**About the First Edition:**

*The study of any topic becomes more meaningful
if one also studies the historical development that resulted in the
final theorem. …This is an excellent book on mathematics in the
making.*

—Philip Peak, **The Mathematics
Teacher**, May, 1975

*I find the book very interesting. It contains
valuable information and useful references. It can be recommended not
only to historians of science and mathematics but also to students of
probability and statistics.*

—Wei-Ching Chang, **Historica
Mathematica**, August, 1976

*In the months since I wrote…I have read it
from cover to cover at least once and perused it here and there a
number of times. I still find it a very interesting and worthwhile
contribution to the history of probability and statistics.*

—Churchill Eisenhart, past president of the American
Statistical Association, in a letter to the author, February 3, 1975

The name *Central Limit Theorem* covers a wide variety of results
involving the determination of necessary and sufficient conditions under
which sums of independent random variables, suitably standardized, have
cumulative distribution functions close to the Gaussian distribution. As
the name Central Limit Theorem suggests, it is a centerpiece of
probability theory which also carries over to statistics.

Part One of *The Life and Times of the Central Limit Theorem,
Second Edition* traces its fascinating history from seeds sown by Jacob
Bernoulli to use of integrals of $\exp (x^2)$ as an approximation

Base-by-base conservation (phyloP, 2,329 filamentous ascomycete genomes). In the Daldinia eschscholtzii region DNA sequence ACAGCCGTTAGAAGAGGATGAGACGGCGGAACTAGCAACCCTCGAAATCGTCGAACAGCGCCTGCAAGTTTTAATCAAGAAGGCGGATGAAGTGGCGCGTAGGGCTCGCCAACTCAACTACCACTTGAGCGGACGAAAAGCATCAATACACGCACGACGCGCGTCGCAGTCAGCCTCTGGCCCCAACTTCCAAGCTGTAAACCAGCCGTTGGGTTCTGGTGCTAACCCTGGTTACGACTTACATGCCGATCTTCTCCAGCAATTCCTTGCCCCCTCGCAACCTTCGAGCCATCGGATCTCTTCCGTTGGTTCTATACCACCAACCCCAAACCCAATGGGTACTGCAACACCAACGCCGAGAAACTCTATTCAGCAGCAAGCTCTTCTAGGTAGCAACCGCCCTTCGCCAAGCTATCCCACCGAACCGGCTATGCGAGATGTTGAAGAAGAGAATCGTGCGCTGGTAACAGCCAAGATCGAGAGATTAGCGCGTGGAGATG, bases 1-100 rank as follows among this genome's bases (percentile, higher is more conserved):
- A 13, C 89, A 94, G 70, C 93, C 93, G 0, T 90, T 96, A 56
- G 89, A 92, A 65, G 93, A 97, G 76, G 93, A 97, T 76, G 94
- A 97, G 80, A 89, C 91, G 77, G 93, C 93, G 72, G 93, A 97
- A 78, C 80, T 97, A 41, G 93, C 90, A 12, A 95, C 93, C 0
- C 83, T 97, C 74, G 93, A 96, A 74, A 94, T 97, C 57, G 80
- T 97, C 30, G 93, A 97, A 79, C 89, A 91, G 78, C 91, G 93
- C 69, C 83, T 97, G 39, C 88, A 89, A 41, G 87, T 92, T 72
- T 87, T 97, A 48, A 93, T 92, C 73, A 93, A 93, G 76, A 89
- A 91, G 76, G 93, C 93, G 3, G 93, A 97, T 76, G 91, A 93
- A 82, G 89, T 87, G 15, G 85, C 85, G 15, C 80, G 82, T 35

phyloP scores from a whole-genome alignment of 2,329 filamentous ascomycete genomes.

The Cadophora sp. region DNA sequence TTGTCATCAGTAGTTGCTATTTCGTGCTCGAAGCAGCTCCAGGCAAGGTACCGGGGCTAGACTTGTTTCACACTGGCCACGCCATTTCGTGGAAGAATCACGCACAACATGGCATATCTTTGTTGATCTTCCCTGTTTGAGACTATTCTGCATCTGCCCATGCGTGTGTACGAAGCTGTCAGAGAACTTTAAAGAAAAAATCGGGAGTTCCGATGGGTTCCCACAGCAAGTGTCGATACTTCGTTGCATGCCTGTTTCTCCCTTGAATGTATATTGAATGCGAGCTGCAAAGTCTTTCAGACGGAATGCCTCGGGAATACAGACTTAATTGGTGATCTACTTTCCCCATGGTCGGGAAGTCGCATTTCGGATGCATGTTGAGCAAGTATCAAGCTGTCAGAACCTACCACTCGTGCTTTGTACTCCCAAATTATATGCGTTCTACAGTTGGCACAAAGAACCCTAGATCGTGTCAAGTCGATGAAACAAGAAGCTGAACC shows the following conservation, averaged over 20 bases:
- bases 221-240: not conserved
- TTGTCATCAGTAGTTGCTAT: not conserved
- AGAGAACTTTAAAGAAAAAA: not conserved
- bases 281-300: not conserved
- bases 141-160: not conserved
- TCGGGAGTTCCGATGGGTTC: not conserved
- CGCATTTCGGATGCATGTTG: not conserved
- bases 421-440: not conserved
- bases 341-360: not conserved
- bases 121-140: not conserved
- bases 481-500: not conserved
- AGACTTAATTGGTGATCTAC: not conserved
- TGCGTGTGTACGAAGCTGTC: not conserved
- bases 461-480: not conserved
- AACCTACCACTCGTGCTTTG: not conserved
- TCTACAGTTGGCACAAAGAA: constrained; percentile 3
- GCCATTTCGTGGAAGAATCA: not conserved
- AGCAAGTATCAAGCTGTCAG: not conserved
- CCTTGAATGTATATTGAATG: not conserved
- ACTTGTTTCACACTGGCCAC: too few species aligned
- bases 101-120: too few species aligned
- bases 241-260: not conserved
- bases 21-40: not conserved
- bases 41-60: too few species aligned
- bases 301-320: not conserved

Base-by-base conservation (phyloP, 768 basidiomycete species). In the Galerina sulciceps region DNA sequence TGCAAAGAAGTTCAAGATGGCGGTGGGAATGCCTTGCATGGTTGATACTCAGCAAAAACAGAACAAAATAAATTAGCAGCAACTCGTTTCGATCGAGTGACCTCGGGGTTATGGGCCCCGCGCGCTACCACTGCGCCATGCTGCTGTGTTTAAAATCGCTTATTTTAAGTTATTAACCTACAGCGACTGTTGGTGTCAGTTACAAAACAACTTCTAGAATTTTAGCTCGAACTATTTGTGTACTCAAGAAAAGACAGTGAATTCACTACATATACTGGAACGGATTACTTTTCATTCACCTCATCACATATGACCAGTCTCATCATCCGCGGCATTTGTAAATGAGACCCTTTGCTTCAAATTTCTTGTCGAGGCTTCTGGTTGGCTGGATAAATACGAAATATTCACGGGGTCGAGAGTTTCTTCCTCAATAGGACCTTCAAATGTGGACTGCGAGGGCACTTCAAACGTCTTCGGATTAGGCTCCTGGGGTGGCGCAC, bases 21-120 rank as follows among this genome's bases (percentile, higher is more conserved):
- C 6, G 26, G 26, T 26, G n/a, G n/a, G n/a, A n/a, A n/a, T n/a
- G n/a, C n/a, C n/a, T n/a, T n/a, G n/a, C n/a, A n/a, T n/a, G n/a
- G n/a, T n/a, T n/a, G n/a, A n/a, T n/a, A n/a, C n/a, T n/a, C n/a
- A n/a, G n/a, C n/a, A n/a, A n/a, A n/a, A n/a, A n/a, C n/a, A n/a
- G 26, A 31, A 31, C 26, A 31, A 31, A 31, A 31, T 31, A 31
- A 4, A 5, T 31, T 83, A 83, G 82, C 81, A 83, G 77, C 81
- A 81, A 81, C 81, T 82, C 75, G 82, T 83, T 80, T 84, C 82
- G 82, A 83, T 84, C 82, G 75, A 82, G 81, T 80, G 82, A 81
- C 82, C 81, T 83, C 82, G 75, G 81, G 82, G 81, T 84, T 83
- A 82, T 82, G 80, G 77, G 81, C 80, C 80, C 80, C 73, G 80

tool, the development of the theory of errors of observation, problems in
mathematical astronomy, the emergence of the hypothesis of elementary
errors, the fundamental work of Laplace, and the emergence of an abstract
Central Limit Theorem through the work of Chebyshev, Markov and Lyapunov.
This closes the classical period of the life of the Central Limit Theorem,
1713–1901.

The second part of the book includes papers by Feller and Le Cam, as well
as comments by Doob, Trotter, and Pollard, describing the modern history
of the Central Limit Theorem (1920–1937), in particular through
contributions of Lindeberg, Cramér, Lévy, and Feller.

The Appendix to the book contains four fundamental papers by
Lyapunov on the Central Limit Theorem, made available in English for
the first time.

Readership

Undergraduate students, graduate students and research
mathematicians interested in the history of mathematics, especially of
probability theory.